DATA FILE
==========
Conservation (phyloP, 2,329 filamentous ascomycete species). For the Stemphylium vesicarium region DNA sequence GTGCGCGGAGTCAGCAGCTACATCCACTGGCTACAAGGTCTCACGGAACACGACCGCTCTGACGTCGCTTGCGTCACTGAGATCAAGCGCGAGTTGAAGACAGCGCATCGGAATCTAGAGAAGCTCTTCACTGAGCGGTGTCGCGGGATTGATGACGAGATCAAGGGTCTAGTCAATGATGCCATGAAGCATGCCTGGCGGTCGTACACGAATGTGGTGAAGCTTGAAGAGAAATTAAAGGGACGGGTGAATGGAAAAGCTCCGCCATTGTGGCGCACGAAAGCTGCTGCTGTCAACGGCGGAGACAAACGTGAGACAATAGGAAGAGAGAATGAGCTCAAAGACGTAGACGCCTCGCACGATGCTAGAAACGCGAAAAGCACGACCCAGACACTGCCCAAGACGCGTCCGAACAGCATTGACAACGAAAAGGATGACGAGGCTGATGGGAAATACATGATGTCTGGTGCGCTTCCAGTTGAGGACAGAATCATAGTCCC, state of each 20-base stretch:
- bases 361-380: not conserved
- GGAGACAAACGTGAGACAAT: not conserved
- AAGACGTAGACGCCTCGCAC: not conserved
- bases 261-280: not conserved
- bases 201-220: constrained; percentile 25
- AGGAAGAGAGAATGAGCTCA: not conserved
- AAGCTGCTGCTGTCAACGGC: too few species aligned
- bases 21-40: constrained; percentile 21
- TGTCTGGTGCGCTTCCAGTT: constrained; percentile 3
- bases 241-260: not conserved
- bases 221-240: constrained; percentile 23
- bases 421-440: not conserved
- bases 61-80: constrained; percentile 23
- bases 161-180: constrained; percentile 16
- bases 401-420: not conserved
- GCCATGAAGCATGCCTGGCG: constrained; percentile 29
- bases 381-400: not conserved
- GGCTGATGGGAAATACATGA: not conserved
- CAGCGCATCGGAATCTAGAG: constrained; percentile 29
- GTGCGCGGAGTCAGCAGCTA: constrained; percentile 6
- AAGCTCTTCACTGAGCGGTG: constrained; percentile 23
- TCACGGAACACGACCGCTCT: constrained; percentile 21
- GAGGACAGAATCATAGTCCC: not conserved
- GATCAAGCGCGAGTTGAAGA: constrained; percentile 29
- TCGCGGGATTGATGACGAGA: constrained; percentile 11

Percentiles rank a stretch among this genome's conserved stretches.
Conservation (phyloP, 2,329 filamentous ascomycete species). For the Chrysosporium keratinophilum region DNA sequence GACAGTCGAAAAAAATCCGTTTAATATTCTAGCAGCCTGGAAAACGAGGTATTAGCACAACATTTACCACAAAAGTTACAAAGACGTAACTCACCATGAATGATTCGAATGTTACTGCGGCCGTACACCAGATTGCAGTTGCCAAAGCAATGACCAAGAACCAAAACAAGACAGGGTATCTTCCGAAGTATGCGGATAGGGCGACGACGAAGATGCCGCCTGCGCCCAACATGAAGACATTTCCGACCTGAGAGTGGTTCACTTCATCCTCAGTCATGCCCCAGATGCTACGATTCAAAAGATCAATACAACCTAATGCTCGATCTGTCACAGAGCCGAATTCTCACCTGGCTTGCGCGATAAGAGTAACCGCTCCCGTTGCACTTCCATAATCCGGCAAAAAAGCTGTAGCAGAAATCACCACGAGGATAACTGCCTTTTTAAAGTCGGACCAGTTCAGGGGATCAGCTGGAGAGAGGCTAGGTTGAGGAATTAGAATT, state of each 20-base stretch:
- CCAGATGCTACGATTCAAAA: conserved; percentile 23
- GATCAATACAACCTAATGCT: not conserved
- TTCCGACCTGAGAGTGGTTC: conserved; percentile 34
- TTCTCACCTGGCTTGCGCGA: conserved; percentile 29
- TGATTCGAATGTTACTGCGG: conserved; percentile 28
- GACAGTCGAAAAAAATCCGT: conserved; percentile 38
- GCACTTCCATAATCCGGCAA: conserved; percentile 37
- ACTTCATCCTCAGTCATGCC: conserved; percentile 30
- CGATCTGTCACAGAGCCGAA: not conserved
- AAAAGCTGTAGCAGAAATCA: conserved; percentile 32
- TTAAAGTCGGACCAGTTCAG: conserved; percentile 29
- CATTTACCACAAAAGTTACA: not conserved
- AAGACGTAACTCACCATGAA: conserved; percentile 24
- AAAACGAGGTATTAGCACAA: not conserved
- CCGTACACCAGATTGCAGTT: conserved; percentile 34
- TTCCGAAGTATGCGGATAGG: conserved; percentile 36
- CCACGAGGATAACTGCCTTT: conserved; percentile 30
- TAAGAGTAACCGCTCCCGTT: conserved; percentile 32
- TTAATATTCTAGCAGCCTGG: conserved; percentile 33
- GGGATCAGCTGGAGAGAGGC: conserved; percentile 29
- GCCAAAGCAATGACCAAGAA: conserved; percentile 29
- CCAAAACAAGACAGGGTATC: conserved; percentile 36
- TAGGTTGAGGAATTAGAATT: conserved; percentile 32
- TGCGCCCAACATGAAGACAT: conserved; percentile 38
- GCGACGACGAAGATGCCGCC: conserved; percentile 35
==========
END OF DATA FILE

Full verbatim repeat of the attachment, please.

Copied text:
Conservation (phyloP, 2,329 filamentous ascomycete species). For the Stemphylium vesicarium region DNA sequence GTGCGCGGAGTCAGCAGCTACATCCACTGGCTACAAGGTCTCACGGAACACGACCGCTCTGACGTCGCTTGCGTCACTGAGATCAAGCGCGAGTTGAAGACAGCGCATCGGAATCTAGAGAAGCTCTTCACTGAGCGGTGTCGCGGGATTGATGACGAGATCAAGGGTCTAGTCAATGATGCCATGAAGCATGCCTGGCGGTCGTACACGAATGTGGTGAAGCTTGAAGAGAAATTAAAGGGACGGGTGAATGGAAAAGCTCCGCCATTGTGGCGCACGAAAGCTGCTGCTGTCAACGGCGGAGACAAACGTGAGACAATAGGAAGAGAGAATGAGCTCAAAGACGTAGACGCCTCGCACGATGCTAGAAACGCGAAAAGCACGACCCAGACACTGCCCAAGACGCGTCCGAACAGCATTGACAACGAAAAGGATGACGAGGCTGATGGGAAATACATGATGTCTGGTGCGCTTCCAGTTGAGGACAGAATCATAGTCCC, state of each 20-base stretch:
- bases 361-380: not conserved
- GGAGACAAACGTGAGACAAT: not conserved
- AAGACGTAGACGCCTCGCAC: not conserved
- bases 261-280: not conserved
- bases 201-220: constrained; percentile 25
- AGGAAGAGAGAATGAGCTCA: not conserved
- AAGCTGCTGCTGTCAACGGC: too few species aligned
- bases 21-40: constrained; percentile 21
- TGTCTGGTGCGCTTCCAGTT: constrained; percentile 3
- bases 241-260: not conserved
- bases 221-240: constrained; percentile 23
- bases 421-440: not conserved
- bases 61-80: constrained; percentile 23
- bases 161-180: constrained; percentile 16
- bases 401-420: not conserved
- GCCATGAAGCATGCCTGGCG: constrained; percentile 29
- bases 381-400: not conserved
- GGCTGATGGGAAATACATGA: not conserved
- CAGCGCATCGGAATCTAGAG: constrained; percentile 29
- GTGCGCGGAGTCAGCAGCTA: constrained; percentile 6
- AAGCTCTTCACTGAGCGGTG: constrained; percentile 23
- TCACGGAACACGACCGCTCT: constrained; percentile 21
- GAGGACAGAATCATAGTCCC: not conserved
- GATCAAGCGCGAGTTGAAGA: constrained; percentile 29
- TCGCGGGATTGATGACGAGA: constrained; percentile 11

Percentiles rank a stretch among this genome's conserved stretches.
Conservation (phyloP, 2,329 filamentous ascomycete species). For the Chrysosporium keratinophilum region DNA sequence GACAGTCGAAAAAAATCCGTTTAATATTCTAGCAGCCTGGAAAACGAGGTATTAGCACAACATTTACCACAAAAGTTACAAAGACGTAACTCACCATGAATGATTCGAATGTTACTGCGGCCGTACACCAGATTGCAGTTGCCAAAGCAATGACCAAGAACCAAAACAAGACAGGGTATCTTCCGAAGTATGCGGATAGGGCGACGACGAAGATGCCGCCTGCGCCCAACATGAAGACATTTCCGACCTGAGAGTGGTTCACTTCATCCTCAGTCATGCCCCAGATGCTACGATTCAAAAGATCAATACAACCTAATGCTCGATCTGTCACAGAGCCGAATTCTCACCTGGCTTGCGCGATAAGAGTAACCGCTCCCGTTGCACTTCCATAATCCGGCAAAAAAGCTGTAGCAGAAATCACCACGAGGATAACTGCCTTTTTAAAGTCGGACCAGTTCAGGGGATCAGCTGGAGAGAGGCTAGGTTGAGGAATTAGAATT, state of each 20-base stretch:
- CCAGATGCTACGATTCAAAA: conserved; percentile 23
- GATCAATACAACCTAATGCT: not conserved
- TTCCGACCTGAGAGTGGTTC: conserved; percentile 34
- TTCTCACCTGGCTTGCGCGA: conserved; percentile 29
- TGATTCGAATGTTACTGCGG: conserved; percentile 28
- GACAGTCGAAAAAAATCCGT: conserved; percentile 38
- GCACTTCCATAATCCGGCAA: conserved; percentile 37
- ACTTCATCCTCAGTCATGCC: conserved; percentile 30
- CGATCTGTCACAGAGCCGAA: not conserved
- AAAAGCTGTAGCAGAAATCA: conserved; percentile 32
- TTAAAGTCGGACCAGTTCAG: conserved; percentile 29
- CATTTACCACAAAAGTTACA: not conserved
- AAGACGTAACTCACCATGAA: conserved; percentile 24
- AAAACGAGGTATTAGCACAA: not conserved
- CCGTACACCAGATTGCAGTT: conserved; percentile 34
- TTCCGAAGTATGCGGATAGG: conserved; percentile 36
- CCACGAGGATAACTGCCTTT: conserved; percentile 30
- TAAGAGTAACCGCTCCCGTT: conserved; percentile 32
- TTAATATTCTAGCAGCCTGG: conserved; percentile 33
- GGGATCAGCTGGAGAGAGGC: conserved; percentile 29
- GCCAAAGCAATGACCAAGAA: conserved; percentile 29
- CCAAAACAAGACAGGGTATC: conserved; percentile 36
- TAGGTTGAGGAATTAGAATT: conserved; percentile 32
- TGCGCCCAACATGAAGACAT: conserved; percentile 38
- GCGACGACGAAGATGCCGCC: conserved; percentile 35